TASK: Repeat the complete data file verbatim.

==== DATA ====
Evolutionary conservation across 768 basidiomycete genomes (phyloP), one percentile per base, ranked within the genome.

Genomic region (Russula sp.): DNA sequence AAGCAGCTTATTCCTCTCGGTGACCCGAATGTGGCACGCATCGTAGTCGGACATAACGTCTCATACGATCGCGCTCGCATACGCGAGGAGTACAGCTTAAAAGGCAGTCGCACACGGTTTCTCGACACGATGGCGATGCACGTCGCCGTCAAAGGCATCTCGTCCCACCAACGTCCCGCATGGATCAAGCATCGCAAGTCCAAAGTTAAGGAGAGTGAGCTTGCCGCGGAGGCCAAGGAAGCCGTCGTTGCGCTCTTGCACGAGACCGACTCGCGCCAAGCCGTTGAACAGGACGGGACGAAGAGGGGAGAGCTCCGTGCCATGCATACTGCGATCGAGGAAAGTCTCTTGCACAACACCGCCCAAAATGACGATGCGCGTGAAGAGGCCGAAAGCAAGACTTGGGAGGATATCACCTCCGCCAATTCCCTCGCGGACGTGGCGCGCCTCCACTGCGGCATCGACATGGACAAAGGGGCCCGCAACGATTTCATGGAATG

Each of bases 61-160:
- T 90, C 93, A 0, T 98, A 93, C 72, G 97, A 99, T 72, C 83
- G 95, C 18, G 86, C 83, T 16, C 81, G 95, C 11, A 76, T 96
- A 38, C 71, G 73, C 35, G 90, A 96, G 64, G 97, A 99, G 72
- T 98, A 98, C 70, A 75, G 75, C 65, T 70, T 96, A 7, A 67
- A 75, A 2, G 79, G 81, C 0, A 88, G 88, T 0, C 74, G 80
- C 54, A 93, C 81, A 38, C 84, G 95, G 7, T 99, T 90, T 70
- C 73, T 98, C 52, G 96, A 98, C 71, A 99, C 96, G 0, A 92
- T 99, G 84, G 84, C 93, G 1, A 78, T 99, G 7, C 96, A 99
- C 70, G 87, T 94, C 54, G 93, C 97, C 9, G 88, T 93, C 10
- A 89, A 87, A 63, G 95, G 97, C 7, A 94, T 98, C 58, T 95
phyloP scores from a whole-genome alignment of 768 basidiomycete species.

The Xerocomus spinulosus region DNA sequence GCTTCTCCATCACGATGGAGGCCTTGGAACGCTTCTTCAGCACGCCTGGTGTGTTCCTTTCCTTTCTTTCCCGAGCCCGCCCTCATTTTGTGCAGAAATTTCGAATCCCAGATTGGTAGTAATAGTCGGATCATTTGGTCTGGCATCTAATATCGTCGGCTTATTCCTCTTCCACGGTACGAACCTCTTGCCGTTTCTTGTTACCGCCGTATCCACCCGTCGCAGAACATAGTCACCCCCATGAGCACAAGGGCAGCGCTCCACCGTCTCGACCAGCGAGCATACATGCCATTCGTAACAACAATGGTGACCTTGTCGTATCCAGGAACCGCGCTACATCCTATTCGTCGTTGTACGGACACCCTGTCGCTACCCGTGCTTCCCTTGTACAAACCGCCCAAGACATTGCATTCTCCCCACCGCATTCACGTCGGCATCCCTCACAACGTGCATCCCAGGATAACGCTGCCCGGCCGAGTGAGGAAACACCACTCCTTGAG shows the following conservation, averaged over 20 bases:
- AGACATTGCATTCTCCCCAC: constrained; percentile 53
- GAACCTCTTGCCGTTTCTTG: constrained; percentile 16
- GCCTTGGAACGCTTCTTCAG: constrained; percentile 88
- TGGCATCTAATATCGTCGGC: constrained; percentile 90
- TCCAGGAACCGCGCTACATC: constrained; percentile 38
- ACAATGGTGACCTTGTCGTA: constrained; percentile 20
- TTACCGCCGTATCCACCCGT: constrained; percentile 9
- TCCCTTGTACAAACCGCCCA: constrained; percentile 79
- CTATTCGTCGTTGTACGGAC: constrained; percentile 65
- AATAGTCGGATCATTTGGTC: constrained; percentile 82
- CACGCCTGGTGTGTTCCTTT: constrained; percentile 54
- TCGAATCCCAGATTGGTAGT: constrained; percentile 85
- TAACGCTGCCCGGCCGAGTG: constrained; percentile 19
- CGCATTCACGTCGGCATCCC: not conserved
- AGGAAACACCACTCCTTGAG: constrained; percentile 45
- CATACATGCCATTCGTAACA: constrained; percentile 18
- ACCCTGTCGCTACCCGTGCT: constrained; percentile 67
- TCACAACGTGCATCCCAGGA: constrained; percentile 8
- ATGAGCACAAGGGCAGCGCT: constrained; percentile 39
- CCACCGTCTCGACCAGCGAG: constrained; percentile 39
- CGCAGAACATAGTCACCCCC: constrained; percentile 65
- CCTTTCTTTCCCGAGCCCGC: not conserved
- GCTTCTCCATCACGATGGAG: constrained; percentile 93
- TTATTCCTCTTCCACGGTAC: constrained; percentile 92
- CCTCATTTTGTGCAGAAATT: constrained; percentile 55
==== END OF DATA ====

Evolutionary conservation across 768 basidiomycete genomes (phyloP), one percentile per base, ranked within the genome.

Genomic region (Russula sp.): DNA sequence AAGCAGCTTATTCCTCTCGGTGACCCGAATGTGGCACGCATCGTAGTCGGACATAACGTCTCATACGATCGCGCTCGCATACGCGAGGAGTACAGCTTAAAAGGCAGTCGCACACGGTTTCTCGACACGATGGCGATGCACGTCGCCGTCAAAGGCATCTCGTCCCACCAACGTCCCGCATGGATCAAGCATCGCAAGTCCAAAGTTAAGGAGAGTGAGCTTGCCGCGGAGGCCAAGGAAGCCGTCGTTGCGCTCTTGCACGAGACCGACTCGCGCCAAGCCGTTGAACAGGACGGGACGAAGAGGGGAGAGCTCCGTGCCATGCATACTGCGATCGAGGAAAGTCTCTTGCACAACACCGCCCAAAATGACGATGCGCGTGAAGAGGCCGAAAGCAAGACTTGGGAGGATATCACCTCCGCCAATTCCCTCGCGGACGTGGCGCGCCTCCACTGCGGCATCGACATGGACAAAGGGGCCCGCAACGATTTCATGGAATG

Each of bases 61-160:
- T 90, C 93, A 0, T 98, A 93, C 72, G 97, A 99, T 72, C 83
- G 95, C 18, G 86, C 83, T 16, C 81, G 95, C 11, A 76, T 96
- A 38, C 71, G 73, C 35, G 90, A 96, G 64, G 97, A 99, G 72
- T 98, A 98, C 70, A 75, G 75, C 65, T 70, T 96, A 7, A 67
- A 75, A 2, G 79, G 81, C 0, A 88, G 88, T 0, C 74, G 80
- C 54, A 93, C 81, A 38, C 84, G 95, G 7, T 99, T 90, T 70
- C 73, T 98, C 52, G 96, A 98, C 71, A 99, C 96, G 0, A 92
- T 99, G 84, G 84, C 93, G 1, A 78, T 99, G 7, C 96, A 99
- C 70, G 87, T 94, C 54, G 93, C 97, C 9, G 88, T 93, C 10
- A 89, A 87, A 63, G 95, G 97, C 7, A 94, T 98, C 58, T 95
phyloP scores from a whole-genome alignment of 768 basidiomycete species.

The Xerocomus spinulosus region DNA sequence GCTTCTCCATCACGATGGAGGCCTTGGAACGCTTCTTCAGCACGCCTGGTGTGTTCCTTTCCTTTCTTTCCCGAGCCCGCCCTCATTTTGTGCAGAAATTTCGAATCCCAGATTGGTAGTAATAGTCGGATCATTTGGTCTGGCATCTAATATCGTCGGCTTATTCCTCTTCCACGGTACGAACCTCTTGCCGTTTCTTGTTACCGCCGTATCCACCCGTCGCAGAACATAGTCACCCCCATGAGCACAAGGGCAGCGCTCCACCGTCTCGACCAGCGAGCATACATGCCATTCGTAACAACAATGGTGACCTTGTCGTATCCAGGAACCGCGCTACATCCTATTCGTCGTTGTACGGACACCCTGTCGCTACCCGTGCTTCCCTTGTACAAACCGCCCAAGACATTGCATTCTCCCCACCGCATTCACGTCGGCATCCCTCACAACGTGCATCCCAGGATAACGCTGCCCGGCCGAGTGAGGAAACACCACTCCTTGAG shows the following conservation, averaged over 20 bases:
- AGACATTGCATTCTCCCCAC: constrained; percentile 53
- GAACCTCTTGCCGTTTCTTG: constrained; percentile 16
- GCCTTGGAACGCTTCTTCAG: constrained; percentile 88
- TGGCATCTAATATCGTCGGC: constrained; percentile 90
- TCCAGGAACCGCGCTACATC: constrained; percentile 38
- ACAATGGTGACCTTGTCGTA: constrained; percentile 20
- TTACCGCCGTATCCACCCGT: constrained; percentile 9
- TCCCTTGTACAAACCGCCCA: constrained; percentile 79
- CTATTCGTCGTTGTACGGAC: constrained; percentile 65
- AATAGTCGGATCATTTGGTC: constrained; percentile 82
- CACGCCTGGTGTGTTCCTTT: constrained; percentile 54
- TCGAATCCCAGATTGGTAGT: constrained; percentile 85
- TAACGCTGCCCGGCCGAGTG: constrained; percentile 19
- CGCATTCACGTCGGCATCCC: not conserved
- AGGAAACACCACTCCTTGAG: constrained; percentile 45
- CATACATGCCATTCGTAACA: constrained; percentile 18
- ACCCTGTCGCTACCCGTGCT: constrained; percentile 67
- TCACAACGTGCATCCCAGGA: constrained; percentile 8
- ATGAGCACAAGGGCAGCGCT: constrained; percentile 39
- CCACCGTCTCGACCAGCGAG: constrained; percentile 39
- CGCAGAACATAGTCACCCCC: constrained; percentile 65
- CCTTTCTTTCCCGAGCCCGC: not conserved
- GCTTCTCCATCACGATGGAG: constrained; percentile 93
- TTATTCCTCTTCCACGGTAC: constrained; percentile 92
- CCTCATTTTGTGCAGAAATT: constrained; percentile 55